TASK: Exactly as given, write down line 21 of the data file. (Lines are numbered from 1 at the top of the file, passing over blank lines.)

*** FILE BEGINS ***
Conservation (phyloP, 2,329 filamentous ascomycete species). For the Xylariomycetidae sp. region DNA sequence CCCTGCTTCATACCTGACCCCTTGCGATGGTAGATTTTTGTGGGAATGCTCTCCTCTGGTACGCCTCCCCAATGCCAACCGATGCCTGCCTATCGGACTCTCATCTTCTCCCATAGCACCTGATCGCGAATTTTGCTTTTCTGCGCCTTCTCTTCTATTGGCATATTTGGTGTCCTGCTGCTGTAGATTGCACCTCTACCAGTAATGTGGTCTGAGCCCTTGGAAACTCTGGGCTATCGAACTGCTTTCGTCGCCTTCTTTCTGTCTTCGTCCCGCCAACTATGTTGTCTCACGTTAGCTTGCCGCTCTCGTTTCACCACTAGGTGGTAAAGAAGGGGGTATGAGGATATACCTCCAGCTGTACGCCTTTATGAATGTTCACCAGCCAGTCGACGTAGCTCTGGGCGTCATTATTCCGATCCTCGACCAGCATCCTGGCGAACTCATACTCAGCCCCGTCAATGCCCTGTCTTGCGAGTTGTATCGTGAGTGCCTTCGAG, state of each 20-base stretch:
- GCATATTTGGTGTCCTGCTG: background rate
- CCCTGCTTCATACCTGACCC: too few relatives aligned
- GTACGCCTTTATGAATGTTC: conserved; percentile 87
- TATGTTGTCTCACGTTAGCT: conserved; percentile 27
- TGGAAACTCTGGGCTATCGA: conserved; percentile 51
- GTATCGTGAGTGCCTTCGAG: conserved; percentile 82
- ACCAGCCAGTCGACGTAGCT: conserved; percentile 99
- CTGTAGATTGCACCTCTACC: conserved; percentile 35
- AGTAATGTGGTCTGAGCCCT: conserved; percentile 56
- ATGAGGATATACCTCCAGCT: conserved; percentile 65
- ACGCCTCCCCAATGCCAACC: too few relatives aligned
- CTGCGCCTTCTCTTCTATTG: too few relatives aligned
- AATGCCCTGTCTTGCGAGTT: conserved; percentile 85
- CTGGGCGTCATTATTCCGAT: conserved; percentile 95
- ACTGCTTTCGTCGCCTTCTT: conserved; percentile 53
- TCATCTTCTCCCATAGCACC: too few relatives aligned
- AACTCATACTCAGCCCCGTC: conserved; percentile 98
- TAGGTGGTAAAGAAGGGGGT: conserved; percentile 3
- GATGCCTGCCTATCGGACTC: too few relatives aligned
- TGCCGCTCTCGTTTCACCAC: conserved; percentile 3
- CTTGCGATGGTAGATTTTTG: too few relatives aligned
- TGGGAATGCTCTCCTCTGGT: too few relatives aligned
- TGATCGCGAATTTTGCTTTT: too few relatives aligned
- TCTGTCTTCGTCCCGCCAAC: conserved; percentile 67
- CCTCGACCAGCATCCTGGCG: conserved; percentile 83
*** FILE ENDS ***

- TGCCGCTCTCGTTTCACCAC: conserved; percentile 3